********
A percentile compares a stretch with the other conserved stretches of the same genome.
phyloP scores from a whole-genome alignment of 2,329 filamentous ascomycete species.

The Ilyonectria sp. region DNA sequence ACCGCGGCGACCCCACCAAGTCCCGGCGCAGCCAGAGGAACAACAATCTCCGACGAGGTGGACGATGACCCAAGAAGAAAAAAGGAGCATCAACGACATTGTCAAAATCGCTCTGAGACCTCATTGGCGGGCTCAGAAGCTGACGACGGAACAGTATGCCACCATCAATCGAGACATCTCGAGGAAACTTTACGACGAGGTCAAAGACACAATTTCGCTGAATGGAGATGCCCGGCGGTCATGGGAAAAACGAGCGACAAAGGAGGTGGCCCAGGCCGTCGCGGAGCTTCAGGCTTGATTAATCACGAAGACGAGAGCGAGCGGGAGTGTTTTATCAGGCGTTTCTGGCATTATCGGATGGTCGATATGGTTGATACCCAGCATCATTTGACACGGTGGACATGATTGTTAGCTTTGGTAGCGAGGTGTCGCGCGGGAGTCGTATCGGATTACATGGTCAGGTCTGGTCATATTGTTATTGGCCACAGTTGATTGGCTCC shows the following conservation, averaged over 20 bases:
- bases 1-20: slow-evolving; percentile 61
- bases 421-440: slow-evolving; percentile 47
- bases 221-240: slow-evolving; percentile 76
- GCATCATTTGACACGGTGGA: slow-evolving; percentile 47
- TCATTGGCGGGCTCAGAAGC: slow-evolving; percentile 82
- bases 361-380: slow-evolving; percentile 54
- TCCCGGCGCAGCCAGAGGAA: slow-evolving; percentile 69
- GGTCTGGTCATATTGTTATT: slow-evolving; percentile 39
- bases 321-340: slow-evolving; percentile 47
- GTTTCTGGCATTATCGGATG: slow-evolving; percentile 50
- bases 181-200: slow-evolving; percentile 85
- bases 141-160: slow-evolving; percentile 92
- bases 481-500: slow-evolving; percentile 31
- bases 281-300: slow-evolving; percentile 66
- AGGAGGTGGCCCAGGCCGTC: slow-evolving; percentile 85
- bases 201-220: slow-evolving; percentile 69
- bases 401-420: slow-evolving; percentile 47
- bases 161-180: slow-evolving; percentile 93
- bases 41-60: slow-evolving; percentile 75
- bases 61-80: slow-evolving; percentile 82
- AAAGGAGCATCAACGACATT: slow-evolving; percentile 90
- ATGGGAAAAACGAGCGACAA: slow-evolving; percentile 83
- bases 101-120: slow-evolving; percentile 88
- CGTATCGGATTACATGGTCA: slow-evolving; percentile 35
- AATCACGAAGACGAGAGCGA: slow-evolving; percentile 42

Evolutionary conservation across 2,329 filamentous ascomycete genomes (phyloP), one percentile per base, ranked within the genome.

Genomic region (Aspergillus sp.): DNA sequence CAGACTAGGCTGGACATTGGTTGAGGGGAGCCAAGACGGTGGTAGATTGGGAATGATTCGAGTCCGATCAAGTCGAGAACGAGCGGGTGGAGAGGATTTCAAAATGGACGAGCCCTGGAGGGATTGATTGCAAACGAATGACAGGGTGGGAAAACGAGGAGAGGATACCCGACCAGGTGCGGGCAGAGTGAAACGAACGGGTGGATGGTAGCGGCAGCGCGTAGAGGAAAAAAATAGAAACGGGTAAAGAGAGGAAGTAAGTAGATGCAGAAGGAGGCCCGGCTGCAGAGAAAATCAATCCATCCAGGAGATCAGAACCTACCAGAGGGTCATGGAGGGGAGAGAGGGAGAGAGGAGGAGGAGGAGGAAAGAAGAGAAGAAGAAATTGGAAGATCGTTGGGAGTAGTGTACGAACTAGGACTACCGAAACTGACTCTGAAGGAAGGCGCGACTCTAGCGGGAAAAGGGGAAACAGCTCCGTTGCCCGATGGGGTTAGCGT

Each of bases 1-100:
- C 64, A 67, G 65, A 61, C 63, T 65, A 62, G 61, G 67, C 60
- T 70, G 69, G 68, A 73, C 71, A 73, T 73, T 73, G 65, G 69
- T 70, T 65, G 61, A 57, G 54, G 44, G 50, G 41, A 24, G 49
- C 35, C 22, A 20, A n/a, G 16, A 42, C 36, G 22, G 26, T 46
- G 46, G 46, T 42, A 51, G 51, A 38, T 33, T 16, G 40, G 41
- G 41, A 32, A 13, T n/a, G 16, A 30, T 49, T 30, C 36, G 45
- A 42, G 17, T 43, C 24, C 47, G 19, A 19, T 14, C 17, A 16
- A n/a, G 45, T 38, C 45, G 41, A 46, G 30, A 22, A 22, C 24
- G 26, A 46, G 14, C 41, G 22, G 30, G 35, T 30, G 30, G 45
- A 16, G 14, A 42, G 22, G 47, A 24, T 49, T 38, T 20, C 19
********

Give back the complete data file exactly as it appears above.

A percentile compares a stretch with the other conserved stretches of the same genome.
phyloP scores from a whole-genome alignment of 2,329 filamentous ascomycete species.

The Ilyonectria sp. region DNA sequence ACCGCGGCGACCCCACCAAGTCCCGGCGCAGCCAGAGGAACAACAATCTCCGACGAGGTGGACGATGACCCAAGAAGAAAAAAGGAGCATCAACGACATTGTCAAAATCGCTCTGAGACCTCATTGGCGGGCTCAGAAGCTGACGACGGAACAGTATGCCACCATCAATCGAGACATCTCGAGGAAACTTTACGACGAGGTCAAAGACACAATTTCGCTGAATGGAGATGCCCGGCGGTCATGGGAAAAACGAGCGACAAAGGAGGTGGCCCAGGCCGTCGCGGAGCTTCAGGCTTGATTAATCACGAAGACGAGAGCGAGCGGGAGTGTTTTATCAGGCGTTTCTGGCATTATCGGATGGTCGATATGGTTGATACCCAGCATCATTTGACACGGTGGACATGATTGTTAGCTTTGGTAGCGAGGTGTCGCGCGGGAGTCGTATCGGATTACATGGTCAGGTCTGGTCATATTGTTATTGGCCACAGTTGATTGGCTCC shows the following conservation, averaged over 20 bases:
- bases 1-20: slow-evolving; percentile 61
- bases 421-440: slow-evolving; percentile 47
- bases 221-240: slow-evolving; percentile 76
- GCATCATTTGACACGGTGGA: slow-evolving; percentile 47
- TCATTGGCGGGCTCAGAAGC: slow-evolving; percentile 82
- bases 361-380: slow-evolving; percentile 54
- TCCCGGCGCAGCCAGAGGAA: slow-evolving; percentile 69
- GGTCTGGTCATATTGTTATT: slow-evolving; percentile 39
- bases 321-340: slow-evolving; percentile 47
- GTTTCTGGCATTATCGGATG: slow-evolving; percentile 50
- bases 181-200: slow-evolving; percentile 85
- bases 141-160: slow-evolving; percentile 92
- bases 481-500: slow-evolving; percentile 31
- bases 281-300: slow-evolving; percentile 66
- AGGAGGTGGCCCAGGCCGTC: slow-evolving; percentile 85
- bases 201-220: slow-evolving; percentile 69
- bases 401-420: slow-evolving; percentile 47
- bases 161-180: slow-evolving; percentile 93
- bases 41-60: slow-evolving; percentile 75
- bases 61-80: slow-evolving; percentile 82
- AAAGGAGCATCAACGACATT: slow-evolving; percentile 90
- ATGGGAAAAACGAGCGACAA: slow-evolving; percentile 83
- bases 101-120: slow-evolving; percentile 88
- CGTATCGGATTACATGGTCA: slow-evolving; percentile 35
- AATCACGAAGACGAGAGCGA: slow-evolving; percentile 42

Evolutionary conservation across 2,329 filamentous ascomycete genomes (phyloP), one percentile per base, ranked within the genome.

Genomic region (Aspergillus sp.): DNA sequence CAGACTAGGCTGGACATTGGTTGAGGGGAGCCAAGACGGTGGTAGATTGGGAATGATTCGAGTCCGATCAAGTCGAGAACGAGCGGGTGGAGAGGATTTCAAAATGGACGAGCCCTGGAGGGATTGATTGCAAACGAATGACAGGGTGGGAAAACGAGGAGAGGATACCCGACCAGGTGCGGGCAGAGTGAAACGAACGGGTGGATGGTAGCGGCAGCGCGTAGAGGAAAAAAATAGAAACGGGTAAAGAGAGGAAGTAAGTAGATGCAGAAGGAGGCCCGGCTGCAGAGAAAATCAATCCATCCAGGAGATCAGAACCTACCAGAGGGTCATGGAGGGGAGAGAGGGAGAGAGGAGGAGGAGGAGGAAAGAAGAGAAGAAGAAATTGGAAGATCGTTGGGAGTAGTGTACGAACTAGGACTACCGAAACTGACTCTGAAGGAAGGCGCGACTCTAGCGGGAAAAGGGGAAACAGCTCCGTTGCCCGATGGGGTTAGCGT

Each of bases 1-100:
- C 64, A 67, G 65, A 61, C 63, T 65, A 62, G 61, G 67, C 60
- T 70, G 69, G 68, A 73, C 71, A 73, T 73, T 73, G 65, G 69
- T 70, T 65, G 61, A 57, G 54, G 44, G 50, G 41, A 24, G 49
- C 35, C 22, A 20, A n/a, G 16, A 42, C 36, G 22, G 26, T 46
- G 46, G 46, T 42, A 51, G 51, A 38, T 33, T 16, G 40, G 41
- G 41, A 32, A 13, T n/a, G 16, A 30, T 49, T 30, C 36, G 45
- A 42, G 17, T 43, C 24, C 47, G 19, A 19, T 14, C 17, A 16
- A n/a, G 45, T 38, C 45, G 41, A 46, G 30, A 22, A 22, C 24
- G 26, A 46, G 14, C 41, G 22, G 30, G 35, T 30, G 30, G 45
- A 16, G 14, A 42, G 22, G 47, A 24, T 49, T 38, T 20, C 19